I received some exciting news the other week. My application for the Launch Pad Astronomy Workshop has been accepted. This is a relatively new writers’ workshop, put on by astronomers, whose mission is to teach some of the basics of astronomy to science fiction writers, editors and others. The idea is that the writers chosen will enhance their understanding of stars, planets, galaxies, space travel, etc. That means their own works will be based on a stronger scientific foundation. In turn, these writers will play a role in spreading scientific literacy to their audiences, and thus encourage young people, particularly those under-represented in science, technology, engineering, and math, to go into these vital endeavors.
Getting back to me, I’m quite excited about going off to Laramie, Wyoming for a week’s worth of intensive training. I’ll get a chance to spend some time at the Wyoming Infra Red Observatory (WIRO), so how cool is that? But I’m not going there to burnish my coolness quotient. Or at least that isn’t my only reason. You see, I’ve begun several different stories for which I simply need to know a lot more about astronomy, living on and traveling between other planets and their moons, and certain basics of physics and cosmology. Oh sure, I do consult various sources to try to get up to speed on my own, and there are local educational opportunities. But Launch Pad strikes me as a great way to jump-start things.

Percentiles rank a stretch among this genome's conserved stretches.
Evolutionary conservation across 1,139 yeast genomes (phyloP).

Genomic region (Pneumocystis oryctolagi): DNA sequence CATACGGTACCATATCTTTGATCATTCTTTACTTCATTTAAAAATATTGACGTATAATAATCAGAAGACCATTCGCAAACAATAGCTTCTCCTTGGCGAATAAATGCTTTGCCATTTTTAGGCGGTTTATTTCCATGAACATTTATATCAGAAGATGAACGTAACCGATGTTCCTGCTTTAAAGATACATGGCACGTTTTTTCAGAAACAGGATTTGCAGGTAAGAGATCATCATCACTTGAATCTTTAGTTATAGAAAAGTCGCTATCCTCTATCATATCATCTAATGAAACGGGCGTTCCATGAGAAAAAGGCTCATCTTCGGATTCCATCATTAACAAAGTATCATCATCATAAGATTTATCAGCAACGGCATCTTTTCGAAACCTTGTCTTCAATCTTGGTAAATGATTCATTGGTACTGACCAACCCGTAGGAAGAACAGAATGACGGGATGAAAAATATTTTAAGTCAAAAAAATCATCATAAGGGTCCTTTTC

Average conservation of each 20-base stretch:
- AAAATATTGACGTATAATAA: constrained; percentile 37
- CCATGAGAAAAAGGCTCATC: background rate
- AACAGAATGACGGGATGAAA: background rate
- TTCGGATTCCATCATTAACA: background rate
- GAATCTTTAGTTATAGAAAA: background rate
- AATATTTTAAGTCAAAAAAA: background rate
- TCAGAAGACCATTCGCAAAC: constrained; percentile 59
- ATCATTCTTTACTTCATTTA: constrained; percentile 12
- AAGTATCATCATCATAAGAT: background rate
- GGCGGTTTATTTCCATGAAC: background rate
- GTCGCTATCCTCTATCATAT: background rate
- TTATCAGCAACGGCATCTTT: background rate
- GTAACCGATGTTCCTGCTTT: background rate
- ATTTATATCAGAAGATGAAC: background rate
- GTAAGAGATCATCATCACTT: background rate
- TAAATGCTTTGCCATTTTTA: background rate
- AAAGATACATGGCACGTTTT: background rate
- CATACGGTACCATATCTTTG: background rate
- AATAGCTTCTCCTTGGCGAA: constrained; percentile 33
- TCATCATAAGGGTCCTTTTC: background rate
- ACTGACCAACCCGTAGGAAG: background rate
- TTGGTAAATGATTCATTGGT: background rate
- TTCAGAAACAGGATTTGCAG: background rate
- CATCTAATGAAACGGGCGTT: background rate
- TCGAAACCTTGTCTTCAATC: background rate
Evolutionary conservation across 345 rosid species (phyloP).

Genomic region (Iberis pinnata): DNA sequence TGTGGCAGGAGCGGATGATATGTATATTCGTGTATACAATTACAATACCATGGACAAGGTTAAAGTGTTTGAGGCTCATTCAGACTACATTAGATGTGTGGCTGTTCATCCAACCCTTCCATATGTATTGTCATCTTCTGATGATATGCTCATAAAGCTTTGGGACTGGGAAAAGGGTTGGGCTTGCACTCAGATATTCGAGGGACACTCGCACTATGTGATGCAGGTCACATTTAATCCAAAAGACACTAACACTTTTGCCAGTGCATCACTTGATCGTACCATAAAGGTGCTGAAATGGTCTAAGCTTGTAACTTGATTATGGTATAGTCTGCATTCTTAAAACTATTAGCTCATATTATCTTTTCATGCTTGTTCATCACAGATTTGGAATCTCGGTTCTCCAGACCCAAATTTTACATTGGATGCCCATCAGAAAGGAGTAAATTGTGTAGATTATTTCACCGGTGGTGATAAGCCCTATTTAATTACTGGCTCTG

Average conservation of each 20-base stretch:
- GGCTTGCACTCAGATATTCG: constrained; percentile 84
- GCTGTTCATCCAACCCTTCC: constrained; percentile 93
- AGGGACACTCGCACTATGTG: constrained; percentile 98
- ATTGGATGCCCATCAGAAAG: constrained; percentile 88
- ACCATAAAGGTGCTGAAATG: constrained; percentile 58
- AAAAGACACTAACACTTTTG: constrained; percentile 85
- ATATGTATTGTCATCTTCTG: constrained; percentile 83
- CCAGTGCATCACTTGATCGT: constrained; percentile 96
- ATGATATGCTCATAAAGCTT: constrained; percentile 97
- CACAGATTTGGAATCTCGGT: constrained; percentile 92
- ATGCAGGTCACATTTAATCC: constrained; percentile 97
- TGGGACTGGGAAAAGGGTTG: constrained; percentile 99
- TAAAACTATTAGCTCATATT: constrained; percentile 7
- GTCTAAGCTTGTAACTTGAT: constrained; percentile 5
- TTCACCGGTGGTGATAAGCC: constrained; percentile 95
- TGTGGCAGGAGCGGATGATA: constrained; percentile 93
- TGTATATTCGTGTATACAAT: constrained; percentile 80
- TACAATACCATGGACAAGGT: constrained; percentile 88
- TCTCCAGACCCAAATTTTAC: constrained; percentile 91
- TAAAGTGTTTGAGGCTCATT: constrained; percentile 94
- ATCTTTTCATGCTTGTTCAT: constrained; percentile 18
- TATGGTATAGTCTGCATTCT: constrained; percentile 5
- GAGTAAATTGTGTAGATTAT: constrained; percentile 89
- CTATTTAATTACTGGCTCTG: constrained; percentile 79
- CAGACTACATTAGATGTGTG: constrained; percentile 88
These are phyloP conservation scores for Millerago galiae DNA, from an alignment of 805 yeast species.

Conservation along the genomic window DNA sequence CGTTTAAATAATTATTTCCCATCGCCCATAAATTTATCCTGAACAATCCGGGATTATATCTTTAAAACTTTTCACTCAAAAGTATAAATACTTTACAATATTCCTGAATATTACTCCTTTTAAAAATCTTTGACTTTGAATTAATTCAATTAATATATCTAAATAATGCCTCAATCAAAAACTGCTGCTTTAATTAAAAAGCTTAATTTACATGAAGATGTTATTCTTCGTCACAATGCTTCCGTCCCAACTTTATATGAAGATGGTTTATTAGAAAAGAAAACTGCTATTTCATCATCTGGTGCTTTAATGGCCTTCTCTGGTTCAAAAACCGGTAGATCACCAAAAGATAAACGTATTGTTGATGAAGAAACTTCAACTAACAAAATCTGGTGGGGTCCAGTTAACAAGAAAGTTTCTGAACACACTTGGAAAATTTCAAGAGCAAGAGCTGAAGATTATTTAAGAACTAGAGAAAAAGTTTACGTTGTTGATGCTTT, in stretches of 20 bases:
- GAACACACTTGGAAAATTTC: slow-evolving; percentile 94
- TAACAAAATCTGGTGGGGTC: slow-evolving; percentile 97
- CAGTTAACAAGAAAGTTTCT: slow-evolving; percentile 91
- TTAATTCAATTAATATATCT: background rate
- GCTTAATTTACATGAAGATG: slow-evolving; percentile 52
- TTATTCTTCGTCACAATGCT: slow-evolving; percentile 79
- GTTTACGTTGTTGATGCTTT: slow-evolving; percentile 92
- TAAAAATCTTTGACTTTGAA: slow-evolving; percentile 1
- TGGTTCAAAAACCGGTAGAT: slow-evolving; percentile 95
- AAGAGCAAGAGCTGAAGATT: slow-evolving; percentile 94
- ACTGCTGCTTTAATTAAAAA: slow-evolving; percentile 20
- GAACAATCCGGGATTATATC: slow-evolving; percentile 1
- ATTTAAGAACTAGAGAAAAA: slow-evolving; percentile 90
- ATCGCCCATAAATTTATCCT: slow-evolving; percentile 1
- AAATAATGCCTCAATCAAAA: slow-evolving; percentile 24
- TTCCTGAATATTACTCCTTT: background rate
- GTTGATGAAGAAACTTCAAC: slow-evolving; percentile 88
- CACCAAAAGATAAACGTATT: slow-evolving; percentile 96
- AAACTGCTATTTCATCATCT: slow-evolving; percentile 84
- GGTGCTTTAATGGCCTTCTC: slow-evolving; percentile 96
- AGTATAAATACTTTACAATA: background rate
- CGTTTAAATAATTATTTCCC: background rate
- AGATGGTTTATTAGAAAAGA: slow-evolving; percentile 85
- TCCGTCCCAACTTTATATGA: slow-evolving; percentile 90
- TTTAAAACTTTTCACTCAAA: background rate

As I proceed along this path, I intend to blog about both my advance preparation for Launch Pad over the course of the next nine weeks, my experiences once there, and eventually how Launch Pad will have influenced various stories of mine. In part, I want to ascertain that you don’t need an advanced degree in the hard sciences, or even much recent scientific training, to do all right with something like this. Take me as an example. My last formal education in physics, chemistry, biology, geology was decades ago.
So I hope you’ll all come along with me as I turn my focus to stars and planets and such.